Ironically, while many of us spend hours every day using small mobile devices to increase our productivity and efficiency, interacting with these objects, even for short periods of time, might do just the opposite, reducing our assertiveness and undermining our productivity.
Despite all this, we rely on our mobile devices far too much to give them up, and that’s not going to change anytime soon. Fortunately, there are ways to fight the iHunch.
The app was a tremendous success, Walsh said. More than 17,000 users paid tickets through the app, and an average of 2,100 tickets were paid each month. The city gave out an average of 108,000 tickets each month in fiscal year 2014, according to the city.
But in September, when Apple released iOS 9, an update to its operating system for mobile devices that comes on every new iPhone and analysts say is used currently on about 70 percent of iPhones, the app needed technical changes that the TicketZen team did not have the resources to complete.
In this blog post I've told a story of how I made a series of technology choices over a lengthy time frame (almost 20-years, which if you convert to "dog years" gives you well over a century, which is about how long this feels on a technological time scale). At each point I endeavoured to make an "optimal" decision, one that would give me the most benefit at an appropriate price. I was wary of lock-in effects, and only regretfully allowed them into play as a calculated risk in the name of angling for the right cost-benefit trade-off.
Still, no matter how hard you try, over this kind of time scale, and sometimes even over much shorter ones, you'll find yourself in the situation of having to revise, undo, or remake your decisions. This is the stuff of life in the internet age, I guess. Just keep on doing your best: things generally work out all right in the end.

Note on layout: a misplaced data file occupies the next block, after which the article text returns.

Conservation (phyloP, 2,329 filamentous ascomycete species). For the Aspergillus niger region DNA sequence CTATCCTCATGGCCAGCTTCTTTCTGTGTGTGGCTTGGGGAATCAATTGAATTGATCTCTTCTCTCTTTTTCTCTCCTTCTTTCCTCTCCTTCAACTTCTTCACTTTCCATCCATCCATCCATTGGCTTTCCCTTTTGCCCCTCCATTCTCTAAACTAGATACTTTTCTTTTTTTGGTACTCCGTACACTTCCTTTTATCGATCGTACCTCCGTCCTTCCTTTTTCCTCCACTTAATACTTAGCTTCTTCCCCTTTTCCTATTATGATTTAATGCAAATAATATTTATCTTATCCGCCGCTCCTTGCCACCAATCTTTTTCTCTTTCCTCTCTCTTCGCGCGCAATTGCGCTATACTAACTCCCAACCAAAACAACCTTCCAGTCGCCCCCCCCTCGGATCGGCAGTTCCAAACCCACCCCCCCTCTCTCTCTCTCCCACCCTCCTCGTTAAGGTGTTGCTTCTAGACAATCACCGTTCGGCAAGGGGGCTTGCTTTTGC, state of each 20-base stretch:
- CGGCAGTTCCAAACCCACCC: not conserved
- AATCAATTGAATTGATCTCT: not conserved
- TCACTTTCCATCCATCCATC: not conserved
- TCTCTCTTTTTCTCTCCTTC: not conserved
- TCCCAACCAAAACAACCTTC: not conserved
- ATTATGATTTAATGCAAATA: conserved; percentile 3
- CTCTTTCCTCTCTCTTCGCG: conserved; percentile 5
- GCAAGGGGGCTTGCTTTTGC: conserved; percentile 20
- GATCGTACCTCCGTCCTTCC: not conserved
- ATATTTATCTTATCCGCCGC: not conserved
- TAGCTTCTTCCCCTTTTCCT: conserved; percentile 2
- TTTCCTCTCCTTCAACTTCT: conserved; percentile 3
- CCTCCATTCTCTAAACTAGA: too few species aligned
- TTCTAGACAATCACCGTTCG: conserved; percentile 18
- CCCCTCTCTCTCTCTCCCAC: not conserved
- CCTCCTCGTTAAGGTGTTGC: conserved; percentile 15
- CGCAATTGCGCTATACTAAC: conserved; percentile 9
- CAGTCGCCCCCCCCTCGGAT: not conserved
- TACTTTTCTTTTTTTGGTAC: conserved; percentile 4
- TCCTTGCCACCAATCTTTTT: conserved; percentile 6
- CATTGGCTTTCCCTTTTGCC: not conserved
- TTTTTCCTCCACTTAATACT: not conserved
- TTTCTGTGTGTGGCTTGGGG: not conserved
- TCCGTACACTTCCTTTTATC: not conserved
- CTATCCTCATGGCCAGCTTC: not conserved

Of course, it's not entirely fair to knock developers for not immediately changing their product roadmaps to support a new feature that's only accessible to a small portion of their users (and hey, there are a lot of apps that haven't even added Quick Actions yet). Still, there are some easy basics that they could choose to add support for, without spending time developing a strange or novel use. That's because Apple didn't make 3D Touch a total free-for-all: instead, it introduced the concepts of "peek" and "pop," which let you preview ("peek at") a photo, website, or some other content in a pop-up and then fully open ("pop into") that app with a light and then hard press.
When Graham Lefford started working as a butler in 1989, his daily tasks usually involved planning formal dinners and carefully arranging the daily breakfast tray with coffee and a newspaper.
But on a recent afternoon, Mr. Lefford had to tackle a more modern butler problem: a giant TV screen that had failed to descend from the ceiling. He spent nearly an hour troubleshooting the electrical system, testing the drop-down motors and scrolling through the multimedia TV controller before finally rebooting the home’s universal software interface to get the screen to pop down.
Just finished the book "Fates and Furies." Because I knew about the plot device which the author has deployed, my brain was working overtime during the first half of the book, trying to imagine what could possibly be in the second half of the book.
I'm not sure if that's a good thing.
Thanks for reading.